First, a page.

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Xenotransplantation. 2007 May;14(3):208-16.

Xenotransfusions, past and present.

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Department of Cellular and Molecular Immuno-Endocrinology, INRA, Nantes School of Veterinary Medicine, Nantes Cedex, France.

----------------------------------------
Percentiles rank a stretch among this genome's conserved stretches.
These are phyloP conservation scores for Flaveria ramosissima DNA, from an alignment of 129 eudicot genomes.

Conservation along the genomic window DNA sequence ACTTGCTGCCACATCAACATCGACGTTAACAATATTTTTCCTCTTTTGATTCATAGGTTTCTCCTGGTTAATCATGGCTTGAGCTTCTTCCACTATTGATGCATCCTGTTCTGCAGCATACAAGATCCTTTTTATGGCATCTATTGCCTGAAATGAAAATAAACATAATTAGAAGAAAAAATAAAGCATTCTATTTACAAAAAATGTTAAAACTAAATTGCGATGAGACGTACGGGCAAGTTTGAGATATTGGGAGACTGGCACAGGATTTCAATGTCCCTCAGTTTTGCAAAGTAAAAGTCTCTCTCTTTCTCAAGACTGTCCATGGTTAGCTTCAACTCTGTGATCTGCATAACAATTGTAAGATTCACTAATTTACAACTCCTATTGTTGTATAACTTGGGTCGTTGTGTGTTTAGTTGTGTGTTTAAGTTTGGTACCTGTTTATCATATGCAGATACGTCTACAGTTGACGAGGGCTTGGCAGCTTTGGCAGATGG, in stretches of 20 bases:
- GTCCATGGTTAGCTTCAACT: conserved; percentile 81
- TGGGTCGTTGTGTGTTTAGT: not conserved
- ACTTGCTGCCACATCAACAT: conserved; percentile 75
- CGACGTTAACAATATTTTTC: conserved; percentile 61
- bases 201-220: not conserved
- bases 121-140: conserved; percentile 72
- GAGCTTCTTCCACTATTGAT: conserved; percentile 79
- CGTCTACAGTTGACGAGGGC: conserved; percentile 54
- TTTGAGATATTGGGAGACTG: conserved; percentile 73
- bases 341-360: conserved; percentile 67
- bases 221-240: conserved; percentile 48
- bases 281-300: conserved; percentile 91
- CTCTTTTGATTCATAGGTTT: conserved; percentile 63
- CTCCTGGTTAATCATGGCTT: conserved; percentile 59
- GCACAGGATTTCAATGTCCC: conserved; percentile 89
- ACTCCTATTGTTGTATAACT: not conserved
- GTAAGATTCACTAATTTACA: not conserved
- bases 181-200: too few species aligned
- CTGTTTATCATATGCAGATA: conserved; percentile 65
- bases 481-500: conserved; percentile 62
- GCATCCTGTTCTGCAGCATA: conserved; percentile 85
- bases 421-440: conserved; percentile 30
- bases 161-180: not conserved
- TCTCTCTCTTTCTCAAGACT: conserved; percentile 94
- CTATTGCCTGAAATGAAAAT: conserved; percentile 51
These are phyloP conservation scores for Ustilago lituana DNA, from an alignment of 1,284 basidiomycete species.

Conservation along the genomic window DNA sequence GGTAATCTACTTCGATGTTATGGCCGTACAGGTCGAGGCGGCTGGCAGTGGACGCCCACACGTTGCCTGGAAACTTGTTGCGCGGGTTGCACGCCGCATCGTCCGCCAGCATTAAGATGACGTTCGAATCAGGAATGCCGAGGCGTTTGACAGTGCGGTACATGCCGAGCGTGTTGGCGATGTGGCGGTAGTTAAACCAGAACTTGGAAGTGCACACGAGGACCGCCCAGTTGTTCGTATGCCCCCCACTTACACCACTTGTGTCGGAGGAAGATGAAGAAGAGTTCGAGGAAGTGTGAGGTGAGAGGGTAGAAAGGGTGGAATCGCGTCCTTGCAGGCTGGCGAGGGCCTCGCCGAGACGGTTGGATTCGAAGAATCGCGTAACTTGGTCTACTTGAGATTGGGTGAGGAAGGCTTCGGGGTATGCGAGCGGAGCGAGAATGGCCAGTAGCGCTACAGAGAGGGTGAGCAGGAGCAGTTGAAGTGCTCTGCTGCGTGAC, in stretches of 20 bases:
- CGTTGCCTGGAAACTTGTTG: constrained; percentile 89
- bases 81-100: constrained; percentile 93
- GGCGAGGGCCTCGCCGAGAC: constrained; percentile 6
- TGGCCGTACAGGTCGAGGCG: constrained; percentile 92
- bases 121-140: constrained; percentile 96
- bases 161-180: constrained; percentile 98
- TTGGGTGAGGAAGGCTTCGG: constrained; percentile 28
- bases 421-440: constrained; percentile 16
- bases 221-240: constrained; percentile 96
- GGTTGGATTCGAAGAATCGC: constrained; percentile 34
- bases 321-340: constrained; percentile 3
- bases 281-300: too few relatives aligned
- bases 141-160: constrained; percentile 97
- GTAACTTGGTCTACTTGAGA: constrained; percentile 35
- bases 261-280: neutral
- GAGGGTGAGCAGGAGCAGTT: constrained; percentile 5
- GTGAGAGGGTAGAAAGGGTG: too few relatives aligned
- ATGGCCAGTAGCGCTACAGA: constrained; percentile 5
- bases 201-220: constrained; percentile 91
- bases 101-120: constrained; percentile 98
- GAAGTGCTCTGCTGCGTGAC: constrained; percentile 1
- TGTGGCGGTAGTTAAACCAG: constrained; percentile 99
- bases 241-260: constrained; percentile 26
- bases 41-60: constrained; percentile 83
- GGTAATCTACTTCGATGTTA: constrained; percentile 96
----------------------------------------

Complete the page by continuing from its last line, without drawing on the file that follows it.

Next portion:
The first blood transfusions in humans were xenotransfusions, carried out by Jean-Baptiste Denis beginning in 1667. Richard Lower, Matthäus Purmann and Georges Mercklin also experimented with the use of animal blood for transfusion until this practice was forbidden in 1670, after the death of one of Denis's patients. In the middle of the 19th century, xenotransfusion was rescued from oblivion by the work of Pierre Cyprien Oré. Franz Gesellius and Oscar Hasse fervently defended xenotransfusion, but Emil Ponfick and Leonard Landois stressed the potentially harmful effects of inter-species transfusion from 1874 onward. Xenotransfusion was abandoned completely following the discovery of blood groups by Karl Landsteiner in 1900. From 2000, because of progress in xenotransplantation and the need of blood supply, xenotransfusion is again being considered. Pigs are the best potential donors. The development of alpha-1,3-galactosyltransferase gene-knockout pigs has overcome the first hurdle to xenotransfusion. The main obstacle to porcine red blood cell transfusion is now the cellular response involving macrophages or natural killer cells.

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